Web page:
Echols ends her novel by describing the supersession of cultural feminism over radical feminism. In 1973, cultural feminism began to challenge the dominance of the latter and in 1975, a series of internecine conflicts between both sects lead to “liberal feminism being the recognized voice of the women’s movement.”10 Echols argues, however, that during the reign of radical feminism, there was some prefiguring of cultural feminism. The author continues discussing the differences between both sects, including ideologies about class and elitism. In addition, she states that opponents of liberation raised questions on lesbianism, another sect that branched out during the Lesbian Feminism Movement in Washington D.C. This had a profound affect and the group dominated the feminism caucus of RPCC. Echols’s work also defines the articulation of cultural feminism, “development of a feminist counterculture, and the radical feminist resistance to cultural feminism.”11 The work ends with an epilogue that analyzes ways in which feminism has developed during the 1970s. This includes the anti-pornography movement as well as the sparked sex debate and stresses the importance the contributions women of color have made to this movement.


Daring to be Bad: Radical Feminism in America 1967-1975 provides crucial evidence of radical feminist organizations that were influential during the era and establishes credibility through the documentation of historical examples and interviews. Echols emphasizes throughout her work the importance and contribution of the several feminist organizations towards the women’s rights movement. In addition, Echols stresses the difference between radical and cultural feminism and the gradual shift during the 1970s. She highlights the many radical moments and argues that the movement during this era should not credit only “one organization, but many female radical organizations.”12 The author accounts the fundamental ideologies, including the differing views and goals, while emphasizing how each group fought and challenged the ideals of a patriarchal society. One example can be taken from the difference between the goals of the Redstockings, a group fighting for Abortion Laws and the Feminists, who focuses on women’s roles within sexuality.13 Although holding different goals, each group positively impacted the women’s rights movement and the Second wave of feminism.14 Another equally important aspect the author stresses throughout her text is the difference between radical and cultural feminism. The gradual shift from the former to the latter is chronicled throughout her work. Echols utilizes interviews and historical documents to establish and support her thesis.


This novel was written and published during the late 1980s, when the second wave feminism had just ended. The 1980s was a time of great social change and a migration to an industrialized economy. The cold war just came to an end and preceded a great growth of popular culture, including music, film, and sports. President Ronald Reagan promised a “New Morning in America” and reassured that America would move on from the general, political, economic issues that developed during the 1970s. The 1980s also witnessed a greater materialistic society, and therefore the spirit of this decade was associated with extravagance and transformation. According to Echols, “It has been over twenty years since the emergence of women’s liberation movement, and yet … there has been no book-length scholarly study of the movement.”15 Echols wanted to illustrate the difference between cultural and radical feminism, as the formal emerged out of the latter. Her purpose of writing this book is parallel to the great social change and the emerging women figure in society. Sandra O’Conner and Madonna were among the accomplished woman of the era. Much of the success of the women’s movement could be contributed back to the work of the radical feminists, whom Echols wanted to acknowledge and make her readers better aware of their work. The author herself is a cultural critic and currently a professor of English, Gender Studies, and History at the University of Southern California. She received her B.A. in History from Macalester College and M.A. and Ph.D in History from the University of Michigan. Her extensive study about American culture and history makes her a qualified historian about the feminist movement. Echols is the author of several other cultural works, including “Hot Stuff”, “Scars of Sweet Paradise,” and “Shaky Grounds.”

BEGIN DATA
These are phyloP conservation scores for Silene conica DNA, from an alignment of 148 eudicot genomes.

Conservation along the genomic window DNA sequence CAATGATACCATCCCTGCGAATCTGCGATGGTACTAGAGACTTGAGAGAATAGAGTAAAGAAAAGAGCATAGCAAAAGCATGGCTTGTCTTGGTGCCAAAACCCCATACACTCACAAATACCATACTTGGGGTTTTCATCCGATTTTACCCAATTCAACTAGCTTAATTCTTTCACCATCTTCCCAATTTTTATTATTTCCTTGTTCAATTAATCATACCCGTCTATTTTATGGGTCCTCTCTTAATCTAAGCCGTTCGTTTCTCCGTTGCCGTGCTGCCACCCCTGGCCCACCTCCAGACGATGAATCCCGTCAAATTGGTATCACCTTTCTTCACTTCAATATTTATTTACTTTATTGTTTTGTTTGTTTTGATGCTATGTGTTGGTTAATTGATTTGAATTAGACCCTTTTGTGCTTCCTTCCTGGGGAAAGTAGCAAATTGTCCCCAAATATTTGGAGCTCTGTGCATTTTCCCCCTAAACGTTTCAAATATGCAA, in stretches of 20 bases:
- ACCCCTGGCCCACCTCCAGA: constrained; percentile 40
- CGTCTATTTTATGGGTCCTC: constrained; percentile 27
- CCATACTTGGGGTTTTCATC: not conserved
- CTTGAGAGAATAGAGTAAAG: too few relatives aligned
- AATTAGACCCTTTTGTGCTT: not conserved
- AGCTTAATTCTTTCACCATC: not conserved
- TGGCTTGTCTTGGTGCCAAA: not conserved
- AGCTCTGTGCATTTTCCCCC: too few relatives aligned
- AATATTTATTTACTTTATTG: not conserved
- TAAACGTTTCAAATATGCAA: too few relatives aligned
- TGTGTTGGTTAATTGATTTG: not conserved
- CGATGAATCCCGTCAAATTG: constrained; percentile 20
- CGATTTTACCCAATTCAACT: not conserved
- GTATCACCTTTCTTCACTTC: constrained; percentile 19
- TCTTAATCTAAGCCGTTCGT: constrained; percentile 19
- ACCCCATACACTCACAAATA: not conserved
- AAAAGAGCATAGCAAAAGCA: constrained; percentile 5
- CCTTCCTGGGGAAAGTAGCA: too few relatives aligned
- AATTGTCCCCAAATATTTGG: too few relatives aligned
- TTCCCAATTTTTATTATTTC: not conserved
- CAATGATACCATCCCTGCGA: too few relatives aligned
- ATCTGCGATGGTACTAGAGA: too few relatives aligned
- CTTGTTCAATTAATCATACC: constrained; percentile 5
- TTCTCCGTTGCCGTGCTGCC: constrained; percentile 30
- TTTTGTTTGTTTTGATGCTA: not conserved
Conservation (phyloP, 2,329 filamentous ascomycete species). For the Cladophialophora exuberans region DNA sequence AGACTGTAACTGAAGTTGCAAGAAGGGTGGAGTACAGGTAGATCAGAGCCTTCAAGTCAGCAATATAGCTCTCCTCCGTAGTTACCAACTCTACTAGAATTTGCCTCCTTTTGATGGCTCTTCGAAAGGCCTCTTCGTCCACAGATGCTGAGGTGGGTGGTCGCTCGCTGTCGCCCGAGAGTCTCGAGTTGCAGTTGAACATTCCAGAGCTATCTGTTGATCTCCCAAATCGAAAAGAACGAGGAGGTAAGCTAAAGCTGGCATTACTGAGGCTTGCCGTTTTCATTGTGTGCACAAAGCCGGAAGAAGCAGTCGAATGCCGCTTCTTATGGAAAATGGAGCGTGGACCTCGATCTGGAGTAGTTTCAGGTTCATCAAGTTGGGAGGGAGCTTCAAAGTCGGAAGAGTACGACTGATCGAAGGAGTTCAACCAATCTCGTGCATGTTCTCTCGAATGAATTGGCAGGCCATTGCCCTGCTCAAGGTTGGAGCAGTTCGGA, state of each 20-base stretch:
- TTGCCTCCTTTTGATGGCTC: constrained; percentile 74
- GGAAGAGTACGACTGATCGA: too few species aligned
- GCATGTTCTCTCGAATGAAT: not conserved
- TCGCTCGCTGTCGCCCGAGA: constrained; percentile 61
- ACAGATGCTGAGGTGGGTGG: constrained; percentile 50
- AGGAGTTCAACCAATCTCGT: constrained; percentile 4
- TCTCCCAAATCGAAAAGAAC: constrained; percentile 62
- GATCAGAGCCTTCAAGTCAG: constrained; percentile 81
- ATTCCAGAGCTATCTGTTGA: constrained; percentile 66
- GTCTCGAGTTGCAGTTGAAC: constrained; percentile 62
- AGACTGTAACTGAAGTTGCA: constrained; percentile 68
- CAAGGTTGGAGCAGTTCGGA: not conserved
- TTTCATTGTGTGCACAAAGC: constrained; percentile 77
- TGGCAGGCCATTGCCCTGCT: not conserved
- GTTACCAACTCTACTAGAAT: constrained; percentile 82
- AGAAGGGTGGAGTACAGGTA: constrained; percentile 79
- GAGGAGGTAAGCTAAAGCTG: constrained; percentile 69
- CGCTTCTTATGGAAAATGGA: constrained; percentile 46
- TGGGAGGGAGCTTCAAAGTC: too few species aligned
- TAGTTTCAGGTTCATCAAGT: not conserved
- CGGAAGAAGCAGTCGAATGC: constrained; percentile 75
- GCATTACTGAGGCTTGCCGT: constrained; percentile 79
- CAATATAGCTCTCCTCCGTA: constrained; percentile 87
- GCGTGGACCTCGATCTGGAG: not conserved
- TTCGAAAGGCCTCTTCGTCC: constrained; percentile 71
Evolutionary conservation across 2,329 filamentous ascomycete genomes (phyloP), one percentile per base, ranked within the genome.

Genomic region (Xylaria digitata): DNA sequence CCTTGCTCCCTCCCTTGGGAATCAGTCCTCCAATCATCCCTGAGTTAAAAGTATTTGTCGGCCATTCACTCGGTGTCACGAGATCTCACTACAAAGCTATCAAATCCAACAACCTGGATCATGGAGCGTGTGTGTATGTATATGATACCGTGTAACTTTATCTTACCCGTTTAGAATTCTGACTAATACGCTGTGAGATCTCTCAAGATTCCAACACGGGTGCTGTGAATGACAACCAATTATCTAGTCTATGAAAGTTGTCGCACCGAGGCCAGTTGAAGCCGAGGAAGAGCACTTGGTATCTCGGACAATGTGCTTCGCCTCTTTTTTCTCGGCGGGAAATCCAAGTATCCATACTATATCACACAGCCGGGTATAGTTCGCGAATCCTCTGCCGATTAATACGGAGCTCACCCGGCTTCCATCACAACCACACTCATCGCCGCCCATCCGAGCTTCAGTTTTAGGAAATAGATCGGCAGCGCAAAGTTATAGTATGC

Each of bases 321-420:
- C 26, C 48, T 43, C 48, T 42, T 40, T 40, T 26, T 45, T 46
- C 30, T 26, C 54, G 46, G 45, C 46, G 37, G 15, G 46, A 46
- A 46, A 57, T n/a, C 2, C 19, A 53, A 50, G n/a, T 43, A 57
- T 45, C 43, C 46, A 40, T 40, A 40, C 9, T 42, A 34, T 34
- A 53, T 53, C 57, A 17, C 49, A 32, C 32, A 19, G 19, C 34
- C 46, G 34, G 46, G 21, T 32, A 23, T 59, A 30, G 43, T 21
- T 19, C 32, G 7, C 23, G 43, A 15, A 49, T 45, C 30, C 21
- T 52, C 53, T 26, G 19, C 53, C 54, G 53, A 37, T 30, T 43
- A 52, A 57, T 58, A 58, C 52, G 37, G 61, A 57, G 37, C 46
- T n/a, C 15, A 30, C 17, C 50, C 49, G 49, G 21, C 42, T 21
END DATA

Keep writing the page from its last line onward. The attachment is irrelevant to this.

Daring to be Bad: Radical Feminism in America 1967-1975 elicits several responses out of book critics because of her straightforward description of the history of radical feminism in post-cold war America. Cynthia Harrison, a historian at George Washington University, argues that the issue of radical feminism has been largely overlooked.16 She commends Echols for her vivid reconstruction of the origin, progression, and decline of radical feminism. Harrison notes Echols’s organization of her work around the major splits, such as that between politicos and the so called feminism. To Harrison, Echols portrays the failure of the radical feminists to create a coherent ideology, which eventually leads to their failure and decline. Harrison points out, however, that Echols failed to illustrate the “nexus between radical and liberal feminism.” She completes her critique with an acknowledgment of “the fine and sympathetic” interpretation of the history of feminism that will give “students” a glimpse of women history.17 Alan Morris of Northwestern University also acknowledges the straightforward method the author utilizes to describe the history.18 Morris begins his critique with a summary of the author’s main purpose in addition to the necessity of uncovering the inner disagreements of the radical feminists group. He commends the sophistication in which this modern piece was written as well as the way it “grasps the diversity inherent within the women’s movement while maintaining a critical stance throughout.” Morris states a prominent strength of the book is its analysis of the feminist movement in “context of the social movements of the 1960s.” According to him, Echols effectively explains the significance of the black power movement in the way it shaped the women’s liberation movement. Radical feminism focused on male supremacy as being the major cause of societal inequality. Morris ends his analysis but acknowledging Alice Echols’s work as a major contribution but would only recommend that she add more depth and analysis to the underlying “nuggets” of the feminist inner struggles.